P.S. Oh, and I also tried IDA’s graph view for the first time and worked with it on Delphine’s unpacking routine’s disassembly. Here’s an image of the abstracted graph of the unpacking function.

Some procrastination and preparation for opcode comparison

2008-06-9 (Monday)

Hello everyone. There’s been some procrastination in the air so to speak. I’ve been working on making an opcode comparison between different Operation Stealth versions in order to discover which opcodes are platform specific (Amiga/PC/ST), which are extensively used etc. The idea is that once I know that then I’ll know which opcodes to try to implement first. Sev pointed out to me a standalone resource file unpacker and script decompiler for Cinématique.

My first problem was what files to decompress i.e. knowing which files are resource files. Well, I looked at ‘vol.1’ – ‘vol.9’ files. They seemed to be simply text files containing lists of at least some of the resource files (Maybe all of them, don’t know). Then I got interested in how Cine currently figures out which resources files to unpack and it seemed it doesn’t use the ‘vol.?’ files at all but instead it uses a ‘vol.cnf’ file. Well, I tried to figure out the code that deciphers the ‘vol.cnf’ file and now I understand it. I started a page about Cinématique‘s internals, file formats etc in ScummVM’s wiki at the Cine Specifications page and wrote some documentation about the ‘vol.cnf’ file format there.

The standalone resource file unpacker and script decompiler didn’t have any support for wildcards or directory recursion so I wanted to try to use Python to do the directory tree walking and call the external unpacker or script decompiler when necessary. Hadn’t done directory tree walking or cleanly done command line options parsing before in Python so it took some time to learn to use those. Eventually after some tryings I used getopt.getopt for command line parsing and os.walk for directory tree walking.

I also was somehow torn with what to do in Python and what to do in C. The resource file unpacker and script decompiler were in C. If I were to call them from Python what about error handling? I couldn’t find a nice way to pass info back to the Python script from the external programs – I tried popen3 a bit but maybe the stdin/stdout/stderr passing only works on Unix, dunno, or maybe I just didn’t try hard enough :-).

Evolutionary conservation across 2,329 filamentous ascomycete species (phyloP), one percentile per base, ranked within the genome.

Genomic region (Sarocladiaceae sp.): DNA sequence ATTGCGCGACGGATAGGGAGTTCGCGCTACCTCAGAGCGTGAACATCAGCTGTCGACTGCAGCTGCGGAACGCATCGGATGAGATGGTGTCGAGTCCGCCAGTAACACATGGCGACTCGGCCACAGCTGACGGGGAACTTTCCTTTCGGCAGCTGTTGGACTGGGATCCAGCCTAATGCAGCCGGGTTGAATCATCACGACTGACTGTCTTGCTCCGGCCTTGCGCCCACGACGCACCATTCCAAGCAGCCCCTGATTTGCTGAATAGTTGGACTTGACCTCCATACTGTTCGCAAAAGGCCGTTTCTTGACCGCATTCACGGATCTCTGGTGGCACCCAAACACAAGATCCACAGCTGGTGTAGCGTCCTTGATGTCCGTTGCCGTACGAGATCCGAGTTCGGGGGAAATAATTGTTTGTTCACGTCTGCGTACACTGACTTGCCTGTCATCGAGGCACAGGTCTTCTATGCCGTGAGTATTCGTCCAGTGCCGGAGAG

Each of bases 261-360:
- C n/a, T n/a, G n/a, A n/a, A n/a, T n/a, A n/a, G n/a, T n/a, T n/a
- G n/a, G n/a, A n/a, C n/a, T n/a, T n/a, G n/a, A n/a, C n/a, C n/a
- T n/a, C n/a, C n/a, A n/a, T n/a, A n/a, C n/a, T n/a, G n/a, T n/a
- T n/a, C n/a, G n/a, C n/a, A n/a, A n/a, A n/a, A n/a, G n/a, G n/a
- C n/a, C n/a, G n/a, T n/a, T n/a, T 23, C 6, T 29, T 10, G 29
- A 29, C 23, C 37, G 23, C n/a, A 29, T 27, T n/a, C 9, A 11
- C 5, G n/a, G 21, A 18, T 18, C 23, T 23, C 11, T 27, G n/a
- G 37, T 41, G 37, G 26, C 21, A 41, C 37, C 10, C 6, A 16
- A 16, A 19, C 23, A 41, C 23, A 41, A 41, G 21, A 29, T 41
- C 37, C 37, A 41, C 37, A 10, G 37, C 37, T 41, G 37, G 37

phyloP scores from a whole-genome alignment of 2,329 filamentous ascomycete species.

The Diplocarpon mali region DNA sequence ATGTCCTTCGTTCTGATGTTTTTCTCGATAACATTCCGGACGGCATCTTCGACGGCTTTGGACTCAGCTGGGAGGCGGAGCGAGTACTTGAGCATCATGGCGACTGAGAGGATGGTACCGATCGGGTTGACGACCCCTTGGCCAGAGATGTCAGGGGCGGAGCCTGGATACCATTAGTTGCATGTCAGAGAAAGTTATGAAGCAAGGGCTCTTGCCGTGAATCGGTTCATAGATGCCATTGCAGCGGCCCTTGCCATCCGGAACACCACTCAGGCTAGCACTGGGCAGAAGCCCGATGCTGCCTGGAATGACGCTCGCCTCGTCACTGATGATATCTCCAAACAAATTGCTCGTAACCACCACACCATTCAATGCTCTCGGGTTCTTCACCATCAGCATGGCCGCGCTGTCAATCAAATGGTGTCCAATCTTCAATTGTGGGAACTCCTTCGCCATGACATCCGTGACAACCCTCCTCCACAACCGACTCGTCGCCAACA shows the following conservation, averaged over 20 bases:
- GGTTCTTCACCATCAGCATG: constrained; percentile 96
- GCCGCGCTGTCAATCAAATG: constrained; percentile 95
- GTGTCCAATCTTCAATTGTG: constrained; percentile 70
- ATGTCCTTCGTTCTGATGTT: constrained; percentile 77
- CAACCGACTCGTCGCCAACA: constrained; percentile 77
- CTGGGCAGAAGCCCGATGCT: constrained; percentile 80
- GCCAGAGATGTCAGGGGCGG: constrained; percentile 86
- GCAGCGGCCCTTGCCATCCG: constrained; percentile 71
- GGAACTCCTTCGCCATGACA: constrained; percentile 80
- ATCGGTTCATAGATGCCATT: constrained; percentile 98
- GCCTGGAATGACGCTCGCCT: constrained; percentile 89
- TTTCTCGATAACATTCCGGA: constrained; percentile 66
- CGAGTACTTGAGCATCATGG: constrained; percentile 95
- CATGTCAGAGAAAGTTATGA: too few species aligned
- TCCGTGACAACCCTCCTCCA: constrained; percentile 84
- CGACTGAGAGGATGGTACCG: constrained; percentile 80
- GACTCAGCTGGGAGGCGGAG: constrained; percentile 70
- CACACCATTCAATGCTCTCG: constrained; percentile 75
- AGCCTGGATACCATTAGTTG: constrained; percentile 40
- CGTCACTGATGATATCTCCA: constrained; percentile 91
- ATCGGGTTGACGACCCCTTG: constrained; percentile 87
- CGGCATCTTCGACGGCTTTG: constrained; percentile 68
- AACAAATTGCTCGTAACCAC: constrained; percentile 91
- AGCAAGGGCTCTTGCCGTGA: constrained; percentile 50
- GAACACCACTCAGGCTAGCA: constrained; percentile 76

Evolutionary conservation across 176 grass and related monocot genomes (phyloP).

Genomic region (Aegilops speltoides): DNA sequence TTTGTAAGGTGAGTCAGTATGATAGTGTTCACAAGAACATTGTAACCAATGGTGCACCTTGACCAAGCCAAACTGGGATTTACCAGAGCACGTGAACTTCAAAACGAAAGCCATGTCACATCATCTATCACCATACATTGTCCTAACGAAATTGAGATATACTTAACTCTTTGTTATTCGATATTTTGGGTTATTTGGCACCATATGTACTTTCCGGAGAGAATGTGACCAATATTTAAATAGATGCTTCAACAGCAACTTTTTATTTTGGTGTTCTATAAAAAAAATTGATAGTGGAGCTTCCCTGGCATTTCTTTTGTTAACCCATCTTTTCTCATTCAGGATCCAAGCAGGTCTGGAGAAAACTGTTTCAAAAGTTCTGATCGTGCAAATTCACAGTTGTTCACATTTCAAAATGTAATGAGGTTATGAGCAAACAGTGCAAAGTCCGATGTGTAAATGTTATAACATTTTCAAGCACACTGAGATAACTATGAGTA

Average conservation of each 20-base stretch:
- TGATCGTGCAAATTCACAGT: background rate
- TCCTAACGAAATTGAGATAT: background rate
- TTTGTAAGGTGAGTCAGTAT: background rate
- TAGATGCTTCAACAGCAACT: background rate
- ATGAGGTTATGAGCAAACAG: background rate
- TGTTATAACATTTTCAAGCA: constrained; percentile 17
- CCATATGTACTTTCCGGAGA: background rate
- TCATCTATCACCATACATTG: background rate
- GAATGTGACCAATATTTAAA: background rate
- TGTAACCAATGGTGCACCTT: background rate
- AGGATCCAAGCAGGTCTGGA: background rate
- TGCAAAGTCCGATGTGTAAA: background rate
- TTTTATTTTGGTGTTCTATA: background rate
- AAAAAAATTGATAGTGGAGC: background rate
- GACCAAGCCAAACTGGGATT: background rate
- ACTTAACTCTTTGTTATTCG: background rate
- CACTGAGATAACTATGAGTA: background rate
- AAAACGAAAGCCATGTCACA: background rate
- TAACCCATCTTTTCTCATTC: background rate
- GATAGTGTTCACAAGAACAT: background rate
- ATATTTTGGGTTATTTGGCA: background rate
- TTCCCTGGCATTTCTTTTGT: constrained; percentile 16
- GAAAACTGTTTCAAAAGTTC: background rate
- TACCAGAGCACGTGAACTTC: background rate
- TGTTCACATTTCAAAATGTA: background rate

Eventually after some procrastination and different ways of trying things I’m now quite convinced it’s probably a good compromise and use of resources to let low-level stuff be done in the C code (Bit manipulation, unpacking etc) and the higher level stuff (Calculating scripts’ opcode statistics etc) be done in Python because that way I’m using both of the languages’ strengths (i.e. use them for what they’re best for) instead of trying to do most or all of the stuff in one language only.

So now I’m at the point that I’ll just combine the Python and C programs to do the unpacking of all the resource files for the different game versions and then modify the script decompiler to output in .CSV format so that it’s easy to read the C program’s output in with Python or Open Office. Once I have the data parsed I can do the opcode statistics calculations. There’s a question though about how to detect what files are script files and what are not so I know which files to call the script decompiler on. Well, we shall see…

BTW sometimes understanding C code that deals with pointers and C library calls can be a bit of a PITA (And no, I don’t mean the eatable kind). Just compare fixVolCnfName()’s old C code version and the more C++ style version I did of it with some comments. Now I can understand what it does :-).